Some observers were critical of UNHCR's participation in the repatriation program. They questioned whether it was appropriate for UNHCR to facilitate a repatriation when ongoing conflict and drought in Afghanistan made it unlikely that returnees would be safe or able to reintegrate economically. In September, Amnesty International said that returnees might be at risk of human rights abuses. It added that many returnees had told relief workers that they returned because the Iranian authorities had pressured them to do so. "This puts into question whether the repatriation process is voluntary," Amnesty said.

An estimated 49,000 Afghan families (about 270,000 individuals) who had been living in Iran without documentation applied for refugee status in 2000. Joint Iranian-UNHCR teams granted refugee status to or were still considering the applications of some 19,600 families (about 108,000 individuals). They rejected the applications of some 29,400 families (about 162,000 individuals). More than 1.4 million Afghan refugees remained in Iran at year's end.

Other Afghan Refugees and Asylum Seekers

Some 13,000 Afghan refugees were in India, 25,000 were in the central Asian republics north of Afghanistan, and 13,000 were in other countries. According to UNHCR, 28,790 Afghans filed asylum applications in Europe during 2000, primarily in Germany (5,399), the United Kingdom (5,220), the Netherlands (5,055), and Austria (4,205). Afghanistan was the source of the third largest number of asylum applicants in Europe in 2000.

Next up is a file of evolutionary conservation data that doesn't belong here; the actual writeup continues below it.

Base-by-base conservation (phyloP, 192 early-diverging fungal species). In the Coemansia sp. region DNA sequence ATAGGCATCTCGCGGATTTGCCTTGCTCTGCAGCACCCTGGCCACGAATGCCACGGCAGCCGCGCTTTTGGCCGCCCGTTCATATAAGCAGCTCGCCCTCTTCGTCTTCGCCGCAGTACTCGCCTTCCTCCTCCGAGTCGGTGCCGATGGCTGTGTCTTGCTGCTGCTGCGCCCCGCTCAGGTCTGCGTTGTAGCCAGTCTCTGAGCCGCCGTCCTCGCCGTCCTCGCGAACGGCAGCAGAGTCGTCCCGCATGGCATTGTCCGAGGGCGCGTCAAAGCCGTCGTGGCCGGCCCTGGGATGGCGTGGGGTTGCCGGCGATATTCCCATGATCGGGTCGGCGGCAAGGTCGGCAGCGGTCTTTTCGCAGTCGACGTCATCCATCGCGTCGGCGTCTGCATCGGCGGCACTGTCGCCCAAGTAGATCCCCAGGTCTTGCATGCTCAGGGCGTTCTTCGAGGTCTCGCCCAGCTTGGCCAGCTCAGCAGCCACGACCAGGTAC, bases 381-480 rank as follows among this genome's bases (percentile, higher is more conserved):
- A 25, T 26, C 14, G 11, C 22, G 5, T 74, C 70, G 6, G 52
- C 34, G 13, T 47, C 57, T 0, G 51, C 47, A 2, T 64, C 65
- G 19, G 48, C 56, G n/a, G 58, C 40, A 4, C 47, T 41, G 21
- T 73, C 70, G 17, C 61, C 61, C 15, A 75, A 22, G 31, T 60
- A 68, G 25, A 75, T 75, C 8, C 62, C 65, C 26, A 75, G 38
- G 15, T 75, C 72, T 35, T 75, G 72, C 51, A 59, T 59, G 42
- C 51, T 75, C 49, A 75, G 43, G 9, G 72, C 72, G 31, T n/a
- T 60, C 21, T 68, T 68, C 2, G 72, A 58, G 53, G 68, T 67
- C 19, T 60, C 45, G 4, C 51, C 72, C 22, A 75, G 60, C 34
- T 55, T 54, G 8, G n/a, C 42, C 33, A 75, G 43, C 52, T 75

In February, a group of Afghans hijacked an Ariana Airlines flight and forced the crew to land the airplane at an airport near London. The United Kingdom quickly returned most of the passengers, even though some had indicated a fear of returning to Afghanistan. The United Kingdom also rejected the applications of most of the passengers and hijackers who did apply for asylum.

Internally Displaced Persons

The number of internally displaced Afghans is unknown. In recent years, Taliban offensives in northern Afghanistan have displaced hundreds of thousands of people. Many are thought to have returned home as the lines of battle shifted from their home areas to new ones. A 1999 survey of Kabul's population carried out by the ICRC found that 83 percent of those interviewed had been displaced from their homes at one time or another.

During 2000, some 250,000 people were newly displaced, but many of them were able to return home during the year. Tens of thousands of civilians fled in advance of the Taliban's August/September offensive. Virtually the entire population of Taloqan evacuated the city, in most cases temporarily, before it fell to the Taliban. According to the Office of the UN Humanitarian Coordinator for Afghanistan, in late 2000, almost 100,000 people remained displaced in Takhar and Badakhshan provinces as a result of conflict. Some 100,000 persons were displaced in Mazar-e-Sharif and nearby areas. Another 46,000 were displaced in Kunduz and Baghlan provinces. These newly displaced joined some 125,000 other previously displaced persons living in Kabul and the Panjshir Valley. At year's end, there were, at a minimum, some 375,000 displaced persons in Afghanistan.